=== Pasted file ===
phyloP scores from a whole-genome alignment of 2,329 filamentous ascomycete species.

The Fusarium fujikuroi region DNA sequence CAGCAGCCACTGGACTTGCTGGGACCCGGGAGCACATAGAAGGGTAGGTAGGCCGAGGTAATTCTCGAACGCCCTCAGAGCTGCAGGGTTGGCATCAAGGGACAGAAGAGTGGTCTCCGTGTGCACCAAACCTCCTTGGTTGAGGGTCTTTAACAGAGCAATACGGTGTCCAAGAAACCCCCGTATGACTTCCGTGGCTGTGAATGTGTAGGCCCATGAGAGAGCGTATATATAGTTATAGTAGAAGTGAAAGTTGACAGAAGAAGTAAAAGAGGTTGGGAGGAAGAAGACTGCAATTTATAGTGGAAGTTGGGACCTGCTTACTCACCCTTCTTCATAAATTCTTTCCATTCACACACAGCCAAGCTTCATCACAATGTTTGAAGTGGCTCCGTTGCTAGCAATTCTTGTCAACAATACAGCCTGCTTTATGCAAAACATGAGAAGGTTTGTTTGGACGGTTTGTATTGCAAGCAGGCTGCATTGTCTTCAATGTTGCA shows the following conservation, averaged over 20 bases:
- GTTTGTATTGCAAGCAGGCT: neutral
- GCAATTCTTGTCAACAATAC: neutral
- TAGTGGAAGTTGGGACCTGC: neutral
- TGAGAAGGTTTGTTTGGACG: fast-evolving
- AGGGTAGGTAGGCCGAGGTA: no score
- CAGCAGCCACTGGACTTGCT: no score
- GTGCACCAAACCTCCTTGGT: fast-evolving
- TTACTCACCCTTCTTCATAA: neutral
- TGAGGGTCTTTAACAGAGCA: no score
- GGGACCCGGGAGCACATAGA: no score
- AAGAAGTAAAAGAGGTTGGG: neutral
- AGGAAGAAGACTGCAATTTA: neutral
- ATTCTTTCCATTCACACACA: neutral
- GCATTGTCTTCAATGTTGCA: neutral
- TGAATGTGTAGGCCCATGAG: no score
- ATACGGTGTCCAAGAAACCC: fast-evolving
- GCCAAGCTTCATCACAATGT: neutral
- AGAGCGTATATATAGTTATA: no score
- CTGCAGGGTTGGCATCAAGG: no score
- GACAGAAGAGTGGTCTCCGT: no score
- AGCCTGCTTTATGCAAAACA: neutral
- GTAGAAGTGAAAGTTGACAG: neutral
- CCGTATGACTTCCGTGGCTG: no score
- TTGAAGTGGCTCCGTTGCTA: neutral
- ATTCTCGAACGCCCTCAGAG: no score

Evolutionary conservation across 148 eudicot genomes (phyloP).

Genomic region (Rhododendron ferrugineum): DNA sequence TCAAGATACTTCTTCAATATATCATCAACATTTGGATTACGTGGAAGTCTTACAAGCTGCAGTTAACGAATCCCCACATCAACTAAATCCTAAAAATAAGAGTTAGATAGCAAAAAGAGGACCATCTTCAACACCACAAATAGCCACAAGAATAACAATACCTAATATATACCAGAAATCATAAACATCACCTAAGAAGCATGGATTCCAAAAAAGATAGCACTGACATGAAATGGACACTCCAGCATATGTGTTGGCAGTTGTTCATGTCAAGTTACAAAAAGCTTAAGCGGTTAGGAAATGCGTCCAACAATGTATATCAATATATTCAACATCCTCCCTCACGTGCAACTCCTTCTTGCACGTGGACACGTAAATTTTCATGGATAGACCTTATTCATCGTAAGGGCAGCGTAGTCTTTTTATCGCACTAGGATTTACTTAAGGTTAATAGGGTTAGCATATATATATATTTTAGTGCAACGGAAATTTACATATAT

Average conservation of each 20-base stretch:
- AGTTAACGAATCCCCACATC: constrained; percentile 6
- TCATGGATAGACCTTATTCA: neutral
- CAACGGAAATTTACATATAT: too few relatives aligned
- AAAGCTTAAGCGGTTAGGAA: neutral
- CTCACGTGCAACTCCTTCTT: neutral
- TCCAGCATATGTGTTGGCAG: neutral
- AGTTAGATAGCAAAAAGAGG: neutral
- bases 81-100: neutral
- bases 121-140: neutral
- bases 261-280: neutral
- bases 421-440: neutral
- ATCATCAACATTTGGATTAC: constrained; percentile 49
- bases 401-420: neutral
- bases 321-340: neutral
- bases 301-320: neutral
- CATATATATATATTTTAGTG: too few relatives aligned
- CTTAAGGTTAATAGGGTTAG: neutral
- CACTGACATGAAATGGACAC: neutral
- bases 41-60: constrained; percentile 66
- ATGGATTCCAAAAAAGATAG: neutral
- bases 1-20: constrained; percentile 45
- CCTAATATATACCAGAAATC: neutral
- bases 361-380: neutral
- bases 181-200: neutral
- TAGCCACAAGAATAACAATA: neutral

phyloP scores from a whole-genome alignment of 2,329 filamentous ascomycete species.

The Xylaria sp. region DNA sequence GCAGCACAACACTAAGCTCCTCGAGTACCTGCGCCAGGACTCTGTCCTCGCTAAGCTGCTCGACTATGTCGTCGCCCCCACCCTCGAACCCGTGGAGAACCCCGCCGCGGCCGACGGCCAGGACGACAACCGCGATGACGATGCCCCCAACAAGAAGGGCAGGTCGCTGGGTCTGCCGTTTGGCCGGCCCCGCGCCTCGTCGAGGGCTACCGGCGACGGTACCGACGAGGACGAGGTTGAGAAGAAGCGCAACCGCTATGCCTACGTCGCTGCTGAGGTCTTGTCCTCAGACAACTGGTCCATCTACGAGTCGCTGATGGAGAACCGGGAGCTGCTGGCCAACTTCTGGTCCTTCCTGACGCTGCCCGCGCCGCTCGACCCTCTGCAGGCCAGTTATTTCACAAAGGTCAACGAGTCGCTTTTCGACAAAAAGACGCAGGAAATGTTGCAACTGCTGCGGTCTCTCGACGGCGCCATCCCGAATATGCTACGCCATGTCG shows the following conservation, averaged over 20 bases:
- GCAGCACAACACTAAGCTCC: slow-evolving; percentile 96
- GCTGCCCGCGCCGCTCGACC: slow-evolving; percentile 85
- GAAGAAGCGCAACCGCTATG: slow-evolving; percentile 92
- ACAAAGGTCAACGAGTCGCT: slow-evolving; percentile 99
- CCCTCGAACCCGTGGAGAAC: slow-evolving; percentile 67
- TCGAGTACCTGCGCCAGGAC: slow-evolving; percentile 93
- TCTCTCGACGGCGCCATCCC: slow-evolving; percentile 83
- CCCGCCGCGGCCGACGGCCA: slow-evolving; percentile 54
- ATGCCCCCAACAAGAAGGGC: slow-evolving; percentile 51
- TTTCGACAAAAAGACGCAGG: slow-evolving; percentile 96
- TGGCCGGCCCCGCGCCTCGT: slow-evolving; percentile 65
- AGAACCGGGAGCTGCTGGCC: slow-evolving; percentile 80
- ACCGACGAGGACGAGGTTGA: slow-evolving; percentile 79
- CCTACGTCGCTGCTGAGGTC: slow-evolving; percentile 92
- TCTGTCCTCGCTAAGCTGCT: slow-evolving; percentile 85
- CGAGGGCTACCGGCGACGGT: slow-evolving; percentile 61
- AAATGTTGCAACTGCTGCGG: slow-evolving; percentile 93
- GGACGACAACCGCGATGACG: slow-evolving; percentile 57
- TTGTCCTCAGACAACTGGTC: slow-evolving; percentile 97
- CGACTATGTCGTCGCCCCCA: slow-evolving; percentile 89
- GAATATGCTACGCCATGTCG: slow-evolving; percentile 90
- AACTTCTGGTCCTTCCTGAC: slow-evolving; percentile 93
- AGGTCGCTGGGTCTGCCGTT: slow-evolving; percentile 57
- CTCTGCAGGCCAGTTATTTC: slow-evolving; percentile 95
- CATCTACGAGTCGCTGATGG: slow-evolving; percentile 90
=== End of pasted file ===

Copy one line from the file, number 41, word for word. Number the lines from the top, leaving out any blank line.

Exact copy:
- bases 421-440: neutral